Best Buy To Blame For “Vista Capable” Problems?

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News Posted: Fri, Mar 28 2008 9:57 PM

The information coming out of Microsoft and Intel camps regarding the “Vista Capable” class action law suit has certainly been interesting.  At first glance some of the data might look damaging, such as documents alleging that Intel wanted the WDDM loosened a bit so that their integrated graphics chipsets such as those in the i915 family would be eligible for a sticker.

But all of this happened well after Best Buy apparently gave the thumbs up to a confusing, two-tier marketing plan that seems to have been cooked up by a small group of Microsoft executives -- Vista product manager Shanen Boettcher, marketing director Rajesh Srinivasan and quite possibly Will Poole.

In an e-mail dated Aug. 9, 2005, Srinivasan informs Boettcher that "Best Buy validates your two tier approach." Included in Srinivasan's two-tier plan is a chart listing hardware requirements for what he calls Vista "Capable" and "Ready" systems.

It's not a large surprise that a retailer would push for a plan that would sell PCs, but we're not entirely sure that is sufficient justification to blame them for the “Vista Capable” problems.  One might as well blame unreasonable & uninformed consumers who wanted to spend as little as possible while being able to run a demanding OS that had yet to be released.

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ice91785 replied on Fri, Mar 28 2008 10:43 PM
I would agree that it was a pretty confusing time -- I had to explain to countless customers what the stickers actually meant....

Looking back, even the Vista capable stickers were not very well-placed (obviously the class-action lawsuits are about this). Celerons with 512MB of RAM in my eyes are certainly not Vista capable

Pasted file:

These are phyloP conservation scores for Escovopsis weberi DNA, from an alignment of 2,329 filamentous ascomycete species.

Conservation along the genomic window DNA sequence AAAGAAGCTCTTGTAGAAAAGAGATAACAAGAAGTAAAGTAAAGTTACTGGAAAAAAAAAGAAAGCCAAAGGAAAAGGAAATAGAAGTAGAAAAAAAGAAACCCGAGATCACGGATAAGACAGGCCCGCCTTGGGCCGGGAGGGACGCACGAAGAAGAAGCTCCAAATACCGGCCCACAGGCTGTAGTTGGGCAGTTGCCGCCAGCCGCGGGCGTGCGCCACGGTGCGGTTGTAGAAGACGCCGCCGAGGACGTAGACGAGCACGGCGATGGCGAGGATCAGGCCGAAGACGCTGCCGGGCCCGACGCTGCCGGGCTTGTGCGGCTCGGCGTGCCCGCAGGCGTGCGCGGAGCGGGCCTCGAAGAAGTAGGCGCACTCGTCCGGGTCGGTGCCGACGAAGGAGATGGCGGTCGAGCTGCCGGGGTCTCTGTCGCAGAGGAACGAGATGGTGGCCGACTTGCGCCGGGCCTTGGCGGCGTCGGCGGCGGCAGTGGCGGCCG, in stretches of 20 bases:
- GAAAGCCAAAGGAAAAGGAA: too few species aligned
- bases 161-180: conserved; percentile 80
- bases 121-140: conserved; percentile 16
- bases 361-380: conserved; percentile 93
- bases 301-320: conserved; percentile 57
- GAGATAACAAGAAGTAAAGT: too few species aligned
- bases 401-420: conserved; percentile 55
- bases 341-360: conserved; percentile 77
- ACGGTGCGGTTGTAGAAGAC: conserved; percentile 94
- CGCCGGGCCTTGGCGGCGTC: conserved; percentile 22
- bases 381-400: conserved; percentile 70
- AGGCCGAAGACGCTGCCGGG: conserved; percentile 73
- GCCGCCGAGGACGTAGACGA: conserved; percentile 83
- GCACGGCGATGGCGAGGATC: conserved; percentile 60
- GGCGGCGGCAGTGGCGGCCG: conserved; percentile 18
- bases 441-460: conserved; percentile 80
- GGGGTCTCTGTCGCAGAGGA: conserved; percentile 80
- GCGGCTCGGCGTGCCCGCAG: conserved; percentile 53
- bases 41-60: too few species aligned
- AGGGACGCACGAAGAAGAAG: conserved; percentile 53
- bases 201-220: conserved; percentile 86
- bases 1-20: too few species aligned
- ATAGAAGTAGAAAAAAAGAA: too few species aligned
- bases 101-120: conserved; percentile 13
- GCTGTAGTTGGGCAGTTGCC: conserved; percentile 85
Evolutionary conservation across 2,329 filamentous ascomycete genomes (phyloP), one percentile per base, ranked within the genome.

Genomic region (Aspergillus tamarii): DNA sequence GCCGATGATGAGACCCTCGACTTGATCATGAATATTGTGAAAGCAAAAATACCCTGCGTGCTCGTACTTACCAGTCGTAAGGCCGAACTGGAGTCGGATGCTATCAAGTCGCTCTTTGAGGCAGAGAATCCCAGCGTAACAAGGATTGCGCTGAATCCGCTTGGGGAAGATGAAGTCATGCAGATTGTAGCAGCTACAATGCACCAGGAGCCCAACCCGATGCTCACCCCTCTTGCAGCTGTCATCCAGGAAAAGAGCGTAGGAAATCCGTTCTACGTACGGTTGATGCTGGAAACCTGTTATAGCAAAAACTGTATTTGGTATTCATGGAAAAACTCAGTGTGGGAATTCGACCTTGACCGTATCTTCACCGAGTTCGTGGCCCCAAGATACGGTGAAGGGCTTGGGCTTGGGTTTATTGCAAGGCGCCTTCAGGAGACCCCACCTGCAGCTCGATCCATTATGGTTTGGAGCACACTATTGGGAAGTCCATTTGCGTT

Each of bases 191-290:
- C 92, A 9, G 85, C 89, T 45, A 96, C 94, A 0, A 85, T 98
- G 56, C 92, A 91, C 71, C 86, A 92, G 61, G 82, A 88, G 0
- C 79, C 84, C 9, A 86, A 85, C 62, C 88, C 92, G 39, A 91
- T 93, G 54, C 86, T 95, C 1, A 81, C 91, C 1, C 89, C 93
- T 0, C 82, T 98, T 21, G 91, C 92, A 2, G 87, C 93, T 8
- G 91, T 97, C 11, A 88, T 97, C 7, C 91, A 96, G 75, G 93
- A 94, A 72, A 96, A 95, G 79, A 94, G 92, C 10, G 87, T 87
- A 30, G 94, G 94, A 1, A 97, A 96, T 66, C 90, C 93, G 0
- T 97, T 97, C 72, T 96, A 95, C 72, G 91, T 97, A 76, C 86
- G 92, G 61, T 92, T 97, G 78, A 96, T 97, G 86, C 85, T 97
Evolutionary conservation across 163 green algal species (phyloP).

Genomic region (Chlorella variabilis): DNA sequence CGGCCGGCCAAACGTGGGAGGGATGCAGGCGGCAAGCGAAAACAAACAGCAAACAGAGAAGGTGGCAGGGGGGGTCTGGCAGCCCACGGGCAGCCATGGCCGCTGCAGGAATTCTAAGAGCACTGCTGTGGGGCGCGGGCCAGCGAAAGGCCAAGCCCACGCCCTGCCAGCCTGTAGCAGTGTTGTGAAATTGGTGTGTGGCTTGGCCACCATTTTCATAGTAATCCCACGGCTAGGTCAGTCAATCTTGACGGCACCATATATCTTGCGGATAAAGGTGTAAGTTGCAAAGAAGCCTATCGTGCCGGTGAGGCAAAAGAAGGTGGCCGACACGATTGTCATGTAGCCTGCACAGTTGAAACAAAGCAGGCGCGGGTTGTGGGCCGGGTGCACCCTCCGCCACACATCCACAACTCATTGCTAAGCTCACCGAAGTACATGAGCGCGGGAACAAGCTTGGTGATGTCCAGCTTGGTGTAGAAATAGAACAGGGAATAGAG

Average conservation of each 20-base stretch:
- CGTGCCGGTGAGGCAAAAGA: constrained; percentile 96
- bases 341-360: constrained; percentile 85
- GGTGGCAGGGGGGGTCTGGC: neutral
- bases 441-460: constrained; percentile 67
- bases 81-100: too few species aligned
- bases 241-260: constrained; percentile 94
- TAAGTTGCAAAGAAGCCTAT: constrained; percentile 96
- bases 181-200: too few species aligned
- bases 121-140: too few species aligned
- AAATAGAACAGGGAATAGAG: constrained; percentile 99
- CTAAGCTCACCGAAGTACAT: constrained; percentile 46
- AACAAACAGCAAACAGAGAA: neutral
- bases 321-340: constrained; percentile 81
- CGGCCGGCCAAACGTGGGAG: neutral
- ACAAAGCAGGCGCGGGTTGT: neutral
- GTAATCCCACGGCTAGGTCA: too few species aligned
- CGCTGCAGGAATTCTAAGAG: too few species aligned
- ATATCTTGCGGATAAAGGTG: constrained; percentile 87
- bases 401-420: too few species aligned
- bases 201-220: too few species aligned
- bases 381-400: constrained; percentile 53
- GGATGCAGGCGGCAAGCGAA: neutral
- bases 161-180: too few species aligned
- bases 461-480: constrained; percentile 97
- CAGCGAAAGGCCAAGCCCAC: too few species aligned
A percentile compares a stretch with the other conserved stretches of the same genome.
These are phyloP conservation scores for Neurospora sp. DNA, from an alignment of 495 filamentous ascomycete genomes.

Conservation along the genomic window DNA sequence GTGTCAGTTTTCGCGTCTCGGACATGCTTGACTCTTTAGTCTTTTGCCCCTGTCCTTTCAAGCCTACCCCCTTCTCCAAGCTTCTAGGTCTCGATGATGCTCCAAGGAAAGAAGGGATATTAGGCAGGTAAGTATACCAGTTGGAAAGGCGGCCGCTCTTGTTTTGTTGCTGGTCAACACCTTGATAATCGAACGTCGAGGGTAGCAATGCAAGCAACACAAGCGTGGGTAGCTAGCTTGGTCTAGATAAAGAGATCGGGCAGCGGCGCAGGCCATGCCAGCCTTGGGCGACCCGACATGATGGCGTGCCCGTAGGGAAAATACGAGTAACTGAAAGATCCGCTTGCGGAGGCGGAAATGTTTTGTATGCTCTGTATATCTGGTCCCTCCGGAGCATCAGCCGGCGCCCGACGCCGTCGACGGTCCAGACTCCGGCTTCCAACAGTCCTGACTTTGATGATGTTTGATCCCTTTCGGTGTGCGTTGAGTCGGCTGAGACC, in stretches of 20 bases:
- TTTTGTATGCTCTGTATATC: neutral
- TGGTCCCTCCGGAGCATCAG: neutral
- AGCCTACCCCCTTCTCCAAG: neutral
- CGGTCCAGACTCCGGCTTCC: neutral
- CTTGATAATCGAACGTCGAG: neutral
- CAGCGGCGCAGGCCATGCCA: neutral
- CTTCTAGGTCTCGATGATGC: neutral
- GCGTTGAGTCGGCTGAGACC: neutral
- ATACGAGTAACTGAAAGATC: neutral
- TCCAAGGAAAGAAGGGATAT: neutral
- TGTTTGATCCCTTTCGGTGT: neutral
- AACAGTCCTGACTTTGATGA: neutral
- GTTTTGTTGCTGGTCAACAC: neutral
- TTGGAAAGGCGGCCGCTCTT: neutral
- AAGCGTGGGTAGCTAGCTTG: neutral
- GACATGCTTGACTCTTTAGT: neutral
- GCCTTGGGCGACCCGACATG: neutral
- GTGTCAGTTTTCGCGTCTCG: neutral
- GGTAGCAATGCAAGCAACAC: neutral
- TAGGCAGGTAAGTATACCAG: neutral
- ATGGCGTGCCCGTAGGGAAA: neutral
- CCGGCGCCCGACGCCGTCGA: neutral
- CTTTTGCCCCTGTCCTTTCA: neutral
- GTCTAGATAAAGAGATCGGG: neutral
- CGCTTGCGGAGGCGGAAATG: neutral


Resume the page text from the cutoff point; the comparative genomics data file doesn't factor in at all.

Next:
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AjayD replied on Sat, Mar 29 2008 2:02 AM
While they may have been a bit too generous in dishing out the Vista Capable badges, I think the customers are ultimately the ones to blame. If someone encountered problems with Vista strictly due to having an underpowered system, that means they probably tried to be as cheap as possible and scrape by with the bare minimum. I am sure all the Vista Capable machines are capable of running Vista, just not necessarily capable of running it well. As any experienced buyer, or anyone over 12 for that matter should know, you get what you pay for.

On the off chance that the customer wasn't being overly frugal, they are still responsible because they didn't do the proper research required to determine what system would adequately meet their needs. If you are cheap or an uninformed buyer, then you are bound to pay for it, one way or another.


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ice_73 replied on Sat, Mar 29 2008 7:30 AM

 well i think its both microsofts and best buys fault hard to differentiate between the two. while intel did push that was expected and unavoidable. best buy and microsoft just had to say no we are not going to do this. 

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ice91785 replied on Sat, Mar 29 2008 10:59 PM
That and consumers had to say "wait a minute -- if I use common sense..." *WAIT* I don't know if there are many consumers that think this way so I guess I am in fantasyland here....

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Since the appearance of the Vista capable logo,there were problems like this:hardware that was not capable of displaying properly the Aero interface and the hardware was marked as Vista Ready or Vista Capable 

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